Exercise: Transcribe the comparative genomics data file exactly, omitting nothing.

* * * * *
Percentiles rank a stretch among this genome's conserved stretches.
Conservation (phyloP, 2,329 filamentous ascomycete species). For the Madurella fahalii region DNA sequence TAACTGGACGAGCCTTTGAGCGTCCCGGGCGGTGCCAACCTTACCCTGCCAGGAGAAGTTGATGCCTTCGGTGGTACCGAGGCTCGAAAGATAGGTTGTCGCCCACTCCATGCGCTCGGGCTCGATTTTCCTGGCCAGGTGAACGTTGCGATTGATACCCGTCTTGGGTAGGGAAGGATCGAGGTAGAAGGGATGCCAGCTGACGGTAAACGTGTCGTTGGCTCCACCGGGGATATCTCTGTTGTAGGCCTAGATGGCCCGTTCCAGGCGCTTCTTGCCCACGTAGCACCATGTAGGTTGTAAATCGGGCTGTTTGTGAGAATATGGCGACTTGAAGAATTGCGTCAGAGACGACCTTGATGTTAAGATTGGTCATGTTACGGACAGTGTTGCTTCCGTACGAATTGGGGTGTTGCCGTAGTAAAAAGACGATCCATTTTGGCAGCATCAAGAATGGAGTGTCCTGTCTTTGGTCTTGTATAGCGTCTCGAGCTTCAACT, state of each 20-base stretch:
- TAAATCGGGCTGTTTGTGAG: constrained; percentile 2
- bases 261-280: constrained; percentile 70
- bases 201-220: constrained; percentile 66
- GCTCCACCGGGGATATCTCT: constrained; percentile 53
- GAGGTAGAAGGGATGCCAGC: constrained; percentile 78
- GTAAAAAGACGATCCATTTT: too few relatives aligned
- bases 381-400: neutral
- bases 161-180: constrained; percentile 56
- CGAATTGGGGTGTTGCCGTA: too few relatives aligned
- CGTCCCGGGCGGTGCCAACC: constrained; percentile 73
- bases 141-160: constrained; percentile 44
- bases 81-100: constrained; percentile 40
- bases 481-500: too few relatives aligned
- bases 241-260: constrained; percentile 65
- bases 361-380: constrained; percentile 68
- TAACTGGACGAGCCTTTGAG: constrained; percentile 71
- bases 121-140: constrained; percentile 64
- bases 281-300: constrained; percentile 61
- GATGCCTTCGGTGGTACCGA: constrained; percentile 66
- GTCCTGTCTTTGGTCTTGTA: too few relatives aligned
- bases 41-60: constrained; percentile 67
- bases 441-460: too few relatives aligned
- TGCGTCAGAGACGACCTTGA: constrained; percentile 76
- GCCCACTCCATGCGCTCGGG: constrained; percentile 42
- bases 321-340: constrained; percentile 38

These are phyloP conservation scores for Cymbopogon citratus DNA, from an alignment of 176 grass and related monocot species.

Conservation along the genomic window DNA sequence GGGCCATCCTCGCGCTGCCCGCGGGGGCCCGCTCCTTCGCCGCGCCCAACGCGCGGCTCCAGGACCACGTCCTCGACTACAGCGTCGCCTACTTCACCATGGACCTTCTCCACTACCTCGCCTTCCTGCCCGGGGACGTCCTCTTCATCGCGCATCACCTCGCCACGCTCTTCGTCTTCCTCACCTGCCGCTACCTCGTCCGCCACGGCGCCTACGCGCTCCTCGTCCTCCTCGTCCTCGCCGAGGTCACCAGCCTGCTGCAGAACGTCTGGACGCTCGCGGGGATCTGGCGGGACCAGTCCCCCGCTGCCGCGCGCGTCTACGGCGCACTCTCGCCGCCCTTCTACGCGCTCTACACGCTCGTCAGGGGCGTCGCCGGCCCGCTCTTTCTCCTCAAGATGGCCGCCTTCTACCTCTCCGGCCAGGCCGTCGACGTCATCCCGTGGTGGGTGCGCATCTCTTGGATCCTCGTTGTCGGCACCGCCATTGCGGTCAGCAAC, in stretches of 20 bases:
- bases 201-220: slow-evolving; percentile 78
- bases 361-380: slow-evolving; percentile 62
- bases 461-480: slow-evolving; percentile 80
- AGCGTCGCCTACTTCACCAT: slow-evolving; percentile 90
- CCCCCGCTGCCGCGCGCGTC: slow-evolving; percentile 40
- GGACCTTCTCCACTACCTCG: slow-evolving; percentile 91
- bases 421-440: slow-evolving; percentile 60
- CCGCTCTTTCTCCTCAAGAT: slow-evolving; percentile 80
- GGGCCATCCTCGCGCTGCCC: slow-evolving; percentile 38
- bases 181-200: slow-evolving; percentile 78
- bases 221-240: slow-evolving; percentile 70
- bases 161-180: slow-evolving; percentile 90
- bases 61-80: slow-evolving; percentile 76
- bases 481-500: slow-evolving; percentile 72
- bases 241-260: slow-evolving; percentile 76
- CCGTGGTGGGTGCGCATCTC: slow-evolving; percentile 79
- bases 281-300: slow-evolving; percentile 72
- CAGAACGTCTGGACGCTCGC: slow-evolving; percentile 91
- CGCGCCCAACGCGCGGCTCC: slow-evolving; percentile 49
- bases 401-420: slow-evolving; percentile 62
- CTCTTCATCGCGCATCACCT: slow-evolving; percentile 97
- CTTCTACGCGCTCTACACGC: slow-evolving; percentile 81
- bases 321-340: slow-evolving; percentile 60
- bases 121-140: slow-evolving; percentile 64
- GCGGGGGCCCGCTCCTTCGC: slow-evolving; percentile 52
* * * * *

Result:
Percentiles rank a stretch among this genome's conserved stretches.
Conservation (phyloP, 2,329 filamentous ascomycete species). For the Madurella fahalii region DNA sequence TAACTGGACGAGCCTTTGAGCGTCCCGGGCGGTGCCAACCTTACCCTGCCAGGAGAAGTTGATGCCTTCGGTGGTACCGAGGCTCGAAAGATAGGTTGTCGCCCACTCCATGCGCTCGGGCTCGATTTTCCTGGCCAGGTGAACGTTGCGATTGATACCCGTCTTGGGTAGGGAAGGATCGAGGTAGAAGGGATGCCAGCTGACGGTAAACGTGTCGTTGGCTCCACCGGGGATATCTCTGTTGTAGGCCTAGATGGCCCGTTCCAGGCGCTTCTTGCCCACGTAGCACCATGTAGGTTGTAAATCGGGCTGTTTGTGAGAATATGGCGACTTGAAGAATTGCGTCAGAGACGACCTTGATGTTAAGATTGGTCATGTTACGGACAGTGTTGCTTCCGTACGAATTGGGGTGTTGCCGTAGTAAAAAGACGATCCATTTTGGCAGCATCAAGAATGGAGTGTCCTGTCTTTGGTCTTGTATAGCGTCTCGAGCTTCAACT, state of each 20-base stretch:
- TAAATCGGGCTGTTTGTGAG: constrained; percentile 2
- bases 261-280: constrained; percentile 70
- bases 201-220: constrained; percentile 66
- GCTCCACCGGGGATATCTCT: constrained; percentile 53
- GAGGTAGAAGGGATGCCAGC: constrained; percentile 78
- GTAAAAAGACGATCCATTTT: too few relatives aligned
- bases 381-400: neutral
- bases 161-180: constrained; percentile 56
- CGAATTGGGGTGTTGCCGTA: too few relatives aligned
- CGTCCCGGGCGGTGCCAACC: constrained; percentile 73
- bases 141-160: constrained; percentile 44
- bases 81-100: constrained; percentile 40
- bases 481-500: too few relatives aligned
- bases 241-260: constrained; percentile 65
- bases 361-380: constrained; percentile 68
- TAACTGGACGAGCCTTTGAG: constrained; percentile 71
- bases 121-140: constrained; percentile 64
- bases 281-300: constrained; percentile 61
- GATGCCTTCGGTGGTACCGA: constrained; percentile 66
- GTCCTGTCTTTGGTCTTGTA: too few relatives aligned
- bases 41-60: constrained; percentile 67
- bases 441-460: too few relatives aligned
- TGCGTCAGAGACGACCTTGA: constrained; percentile 76
- GCCCACTCCATGCGCTCGGG: constrained; percentile 42
- bases 321-340: constrained; percentile 38

These are phyloP conservation scores for Cymbopogon citratus DNA, from an alignment of 176 grass and related monocot species.

Conservation along the genomic window DNA sequence GGGCCATCCTCGCGCTGCCCGCGGGGGCCCGCTCCTTCGCCGCGCCCAACGCGCGGCTCCAGGACCACGTCCTCGACTACAGCGTCGCCTACTTCACCATGGACCTTCTCCACTACCTCGCCTTCCTGCCCGGGGACGTCCTCTTCATCGCGCATCACCTCGCCACGCTCTTCGTCTTCCTCACCTGCCGCTACCTCGTCCGCCACGGCGCCTACGCGCTCCTCGTCCTCCTCGTCCTCGCCGAGGTCACCAGCCTGCTGCAGAACGTCTGGACGCTCGCGGGGATCTGGCGGGACCAGTCCCCCGCTGCCGCGCGCGTCTACGGCGCACTCTCGCCGCCCTTCTACGCGCTCTACACGCTCGTCAGGGGCGTCGCCGGCCCGCTCTTTCTCCTCAAGATGGCCGCCTTCTACCTCTCCGGCCAGGCCGTCGACGTCATCCCGTGGTGGGTGCGCATCTCTTGGATCCTCGTTGTCGGCACCGCCATTGCGGTCAGCAAC, in stretches of 20 bases:
- bases 201-220: slow-evolving; percentile 78
- bases 361-380: slow-evolving; percentile 62
- bases 461-480: slow-evolving; percentile 80
- AGCGTCGCCTACTTCACCAT: slow-evolving; percentile 90
- CCCCCGCTGCCGCGCGCGTC: slow-evolving; percentile 40
- GGACCTTCTCCACTACCTCG: slow-evolving; percentile 91
- bases 421-440: slow-evolving; percentile 60
- CCGCTCTTTCTCCTCAAGAT: slow-evolving; percentile 80
- GGGCCATCCTCGCGCTGCCC: slow-evolving; percentile 38
- bases 181-200: slow-evolving; percentile 78
- bases 221-240: slow-evolving; percentile 70
- bases 161-180: slow-evolving; percentile 90
- bases 61-80: slow-evolving; percentile 76
- bases 481-500: slow-evolving; percentile 72
- bases 241-260: slow-evolving; percentile 76
- CCGTGGTGGGTGCGCATCTC: slow-evolving; percentile 79
- bases 281-300: slow-evolving; percentile 72
- CAGAACGTCTGGACGCTCGC: slow-evolving; percentile 91
- CGCGCCCAACGCGCGGCTCC: slow-evolving; percentile 49
- bases 401-420: slow-evolving; percentile 62
- CTCTTCATCGCGCATCACCT: slow-evolving; percentile 97
- CTTCTACGCGCTCTACACGC: slow-evolving; percentile 81
- bases 321-340: slow-evolving; percentile 60
- bases 121-140: slow-evolving; percentile 64
- GCGGGGGCCCGCTCCTTCGC: slow-evolving; percentile 52